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Battery Terminal Cleaning: How to Fix a Corroded Car Battery


Few things are more disappointing than setting out to drive your car only to find the engine doesn't start. Hundreds of moving parts have to be in working order to make a car run and drive, but the battery, alternator, and starter are the usual suspects. These issues are especially common on classic cars with aging electrical components. So, when you pop the hood and check the battery, what do your battery posts look like? If they're corroded, read on for some steps to clean your car's battery terminals and tips to prevent them from corroding again.

Diagnosing & Cleaning Battery Corrosion


On the left, you can see a corroded battery terminal; on the right, there's a clean, good-condition terminal. If your car's battery looks like the first image, that corrosion is strangling the electrical current from your battery.

Corrosion is the electronic equivalent of bad cholesterol, and oxidation on the battery posts could easily be choking the flow of electricity from your battery. Thankfully, battery terminal corrosion is very simple to resolve with items you probably have lying around the house. The process of cleaning the corrosion doesn't take a long time and requires nothing more complicated than water, baking soda, and basic tools.

DIY Battery Terminal Cleaning

Safety First: When the cleaning solution reacts with corrosion, it's likely to cause fizzing and splattering. We strongly recommend using safety glasses to protect your eyes. If you are fond of your clothes, we also recommend wearing an apron. Also, make sure you're working in a well-ventilated area.


Mix baking soda and water into a thin paste, then carefully scrub the terminals, posts, and cables with the paste using a brush or a dedicated battery post and terminal tool. Finish by rinsing each with clean water and drying with a towel.


Above: A battery post and terminal tool features sharp steel blades that scrape away corrosion from terminal posts and clamps.

When Cleaning Isn't Enough

This colorful collection of oxides doesn't even resemble a battery terminal.

This colorful collection of oxides no longer resembles a battery terminal. Time to replace it. After cleaning the corrosion, you may discover your terminals to be in pretty bad shape. We have plenty of replacement battery terminals if yours are severely corroded.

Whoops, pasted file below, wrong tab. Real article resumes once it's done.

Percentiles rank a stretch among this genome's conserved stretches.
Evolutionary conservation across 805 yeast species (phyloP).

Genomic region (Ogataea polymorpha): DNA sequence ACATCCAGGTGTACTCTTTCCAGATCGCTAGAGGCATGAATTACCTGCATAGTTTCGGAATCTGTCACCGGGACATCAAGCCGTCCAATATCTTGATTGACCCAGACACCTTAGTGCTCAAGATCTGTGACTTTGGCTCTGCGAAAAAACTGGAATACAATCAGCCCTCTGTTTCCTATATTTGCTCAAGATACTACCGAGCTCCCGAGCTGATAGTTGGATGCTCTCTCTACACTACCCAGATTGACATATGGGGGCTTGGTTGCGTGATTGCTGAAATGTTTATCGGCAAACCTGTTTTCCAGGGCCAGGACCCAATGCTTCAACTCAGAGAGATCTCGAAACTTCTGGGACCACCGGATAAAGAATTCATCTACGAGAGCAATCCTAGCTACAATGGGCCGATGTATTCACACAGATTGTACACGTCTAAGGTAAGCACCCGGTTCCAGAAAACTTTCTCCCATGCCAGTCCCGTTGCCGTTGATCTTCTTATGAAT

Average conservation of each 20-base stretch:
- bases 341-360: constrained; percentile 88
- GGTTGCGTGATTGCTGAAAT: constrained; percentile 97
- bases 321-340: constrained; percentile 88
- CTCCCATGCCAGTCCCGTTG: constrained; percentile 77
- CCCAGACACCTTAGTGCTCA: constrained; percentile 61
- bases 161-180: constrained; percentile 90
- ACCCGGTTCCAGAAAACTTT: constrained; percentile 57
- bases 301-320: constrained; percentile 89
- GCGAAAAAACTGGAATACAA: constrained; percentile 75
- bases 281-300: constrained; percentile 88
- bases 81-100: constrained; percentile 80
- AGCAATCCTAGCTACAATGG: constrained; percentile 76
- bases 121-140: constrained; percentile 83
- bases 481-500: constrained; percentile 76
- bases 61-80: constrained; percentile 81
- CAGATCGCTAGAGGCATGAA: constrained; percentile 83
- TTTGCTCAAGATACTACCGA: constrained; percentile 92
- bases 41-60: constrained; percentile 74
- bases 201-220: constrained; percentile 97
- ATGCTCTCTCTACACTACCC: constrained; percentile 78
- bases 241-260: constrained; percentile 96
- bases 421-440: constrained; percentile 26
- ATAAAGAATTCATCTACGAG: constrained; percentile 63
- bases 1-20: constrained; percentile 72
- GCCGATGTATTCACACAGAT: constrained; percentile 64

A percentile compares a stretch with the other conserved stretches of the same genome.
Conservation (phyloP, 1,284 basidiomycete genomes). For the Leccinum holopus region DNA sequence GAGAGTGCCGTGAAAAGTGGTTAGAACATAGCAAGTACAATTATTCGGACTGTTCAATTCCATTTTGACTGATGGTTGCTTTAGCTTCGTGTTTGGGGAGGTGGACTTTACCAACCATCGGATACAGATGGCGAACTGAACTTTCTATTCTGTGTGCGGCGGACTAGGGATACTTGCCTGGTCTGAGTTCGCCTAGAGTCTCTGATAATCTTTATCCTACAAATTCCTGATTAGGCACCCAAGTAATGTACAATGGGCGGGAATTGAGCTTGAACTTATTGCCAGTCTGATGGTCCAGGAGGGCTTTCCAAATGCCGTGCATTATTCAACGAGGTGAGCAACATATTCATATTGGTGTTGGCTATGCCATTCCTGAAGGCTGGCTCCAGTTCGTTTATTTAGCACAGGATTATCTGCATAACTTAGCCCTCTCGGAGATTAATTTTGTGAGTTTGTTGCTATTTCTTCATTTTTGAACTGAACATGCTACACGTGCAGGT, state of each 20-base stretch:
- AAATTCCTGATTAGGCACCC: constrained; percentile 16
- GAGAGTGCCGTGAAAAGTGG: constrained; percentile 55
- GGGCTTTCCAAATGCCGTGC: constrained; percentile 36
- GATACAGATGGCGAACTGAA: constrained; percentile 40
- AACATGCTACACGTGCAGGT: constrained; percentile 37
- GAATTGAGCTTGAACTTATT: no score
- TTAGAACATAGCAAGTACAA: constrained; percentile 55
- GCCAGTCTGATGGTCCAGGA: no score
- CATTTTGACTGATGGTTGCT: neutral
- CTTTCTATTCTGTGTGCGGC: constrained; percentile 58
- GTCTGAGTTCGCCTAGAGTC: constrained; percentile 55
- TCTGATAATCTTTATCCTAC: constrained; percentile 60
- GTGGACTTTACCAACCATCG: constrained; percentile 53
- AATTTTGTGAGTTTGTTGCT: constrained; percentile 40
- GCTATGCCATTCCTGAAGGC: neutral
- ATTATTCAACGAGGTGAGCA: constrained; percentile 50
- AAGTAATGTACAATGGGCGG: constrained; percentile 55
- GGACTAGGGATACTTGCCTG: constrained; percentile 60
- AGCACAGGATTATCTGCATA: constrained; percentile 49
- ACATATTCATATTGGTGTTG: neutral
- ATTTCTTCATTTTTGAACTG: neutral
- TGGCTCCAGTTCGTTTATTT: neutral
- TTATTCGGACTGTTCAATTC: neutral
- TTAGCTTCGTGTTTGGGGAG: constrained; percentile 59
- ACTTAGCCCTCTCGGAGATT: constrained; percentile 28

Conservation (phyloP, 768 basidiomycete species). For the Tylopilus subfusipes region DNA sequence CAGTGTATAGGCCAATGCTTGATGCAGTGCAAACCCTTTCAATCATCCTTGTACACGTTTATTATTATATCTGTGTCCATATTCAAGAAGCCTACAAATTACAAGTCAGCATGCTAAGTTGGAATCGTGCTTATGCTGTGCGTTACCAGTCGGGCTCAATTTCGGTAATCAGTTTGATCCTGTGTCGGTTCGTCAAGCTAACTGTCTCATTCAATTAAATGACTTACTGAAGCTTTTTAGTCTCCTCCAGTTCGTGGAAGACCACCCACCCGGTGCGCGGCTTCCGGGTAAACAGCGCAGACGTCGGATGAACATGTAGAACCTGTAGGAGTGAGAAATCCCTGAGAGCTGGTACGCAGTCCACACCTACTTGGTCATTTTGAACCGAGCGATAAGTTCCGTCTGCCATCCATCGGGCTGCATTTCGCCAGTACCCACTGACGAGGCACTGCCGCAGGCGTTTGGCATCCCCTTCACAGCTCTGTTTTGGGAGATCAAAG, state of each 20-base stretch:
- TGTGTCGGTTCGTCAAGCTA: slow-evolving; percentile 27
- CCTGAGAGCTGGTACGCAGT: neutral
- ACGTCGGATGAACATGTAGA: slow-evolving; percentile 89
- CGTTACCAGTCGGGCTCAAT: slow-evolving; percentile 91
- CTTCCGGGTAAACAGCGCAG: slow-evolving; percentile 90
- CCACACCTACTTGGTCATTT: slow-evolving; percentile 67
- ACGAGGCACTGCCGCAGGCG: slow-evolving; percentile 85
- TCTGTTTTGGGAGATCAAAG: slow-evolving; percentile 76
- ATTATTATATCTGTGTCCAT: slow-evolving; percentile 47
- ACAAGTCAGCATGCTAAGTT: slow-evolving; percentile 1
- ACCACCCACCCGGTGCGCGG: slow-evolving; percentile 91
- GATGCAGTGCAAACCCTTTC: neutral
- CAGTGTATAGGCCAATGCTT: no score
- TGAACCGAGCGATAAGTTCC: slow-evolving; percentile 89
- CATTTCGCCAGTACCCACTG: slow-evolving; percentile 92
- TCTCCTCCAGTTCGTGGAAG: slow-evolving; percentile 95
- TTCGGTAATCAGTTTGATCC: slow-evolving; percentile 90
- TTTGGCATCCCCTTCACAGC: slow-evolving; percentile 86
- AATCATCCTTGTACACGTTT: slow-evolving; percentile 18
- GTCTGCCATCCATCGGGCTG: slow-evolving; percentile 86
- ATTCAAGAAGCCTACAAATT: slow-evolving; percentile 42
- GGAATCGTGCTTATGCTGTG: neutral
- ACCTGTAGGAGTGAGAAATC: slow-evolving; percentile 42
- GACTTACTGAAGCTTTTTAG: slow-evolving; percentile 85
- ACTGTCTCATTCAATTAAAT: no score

Preventing Battery Corrosion & Damage


You may want use anti-corrosion felt washers before you reattach the battery cables. Using dielectric grease on the battery terminals will isolate the metal parts from the oxygen in the air to help prevent oxidation.

At this point, since you're already working with the battery, it's a good idea to protect your battery tray and engine bay against corrosive acid leaks with a battery mat, available in your choice of yellow or black. These mats absorb leaking battery acid before it can pool under the battery and create a haven for rust.

If your battery tray has already fallen victim to acid, then you'll need to replace it before things have a chance to get any worse. The last thing you want is for the corrosion to spread like an infection throughout your engine bay. We stock a huge selection of replacement battery trays for virtually every model year of each vehicle we service.

Long-Term Battery Health Tips


This is a great time to upgrade to a quick disconnect terminal to prevent your electrical accessories from draining your battery while parked. Add a low-current charger to protect against the battery's slow self-discharge, and plug in a memory saver to prevent your clock and any computer modules from resetting. These steps will ensure your engine is ready to start when you are.

Need Classic Car Batteries & Components?

Classic Industries specializes in offering parts for classic cars such as the Chevrolet Camaro, Pontiac Firebird/Trans Am, and Ford Mustang. If you own a classic car, click the button below to view our extensive selection of parts catalogs and request a free catalog for your home, garage, or workshop.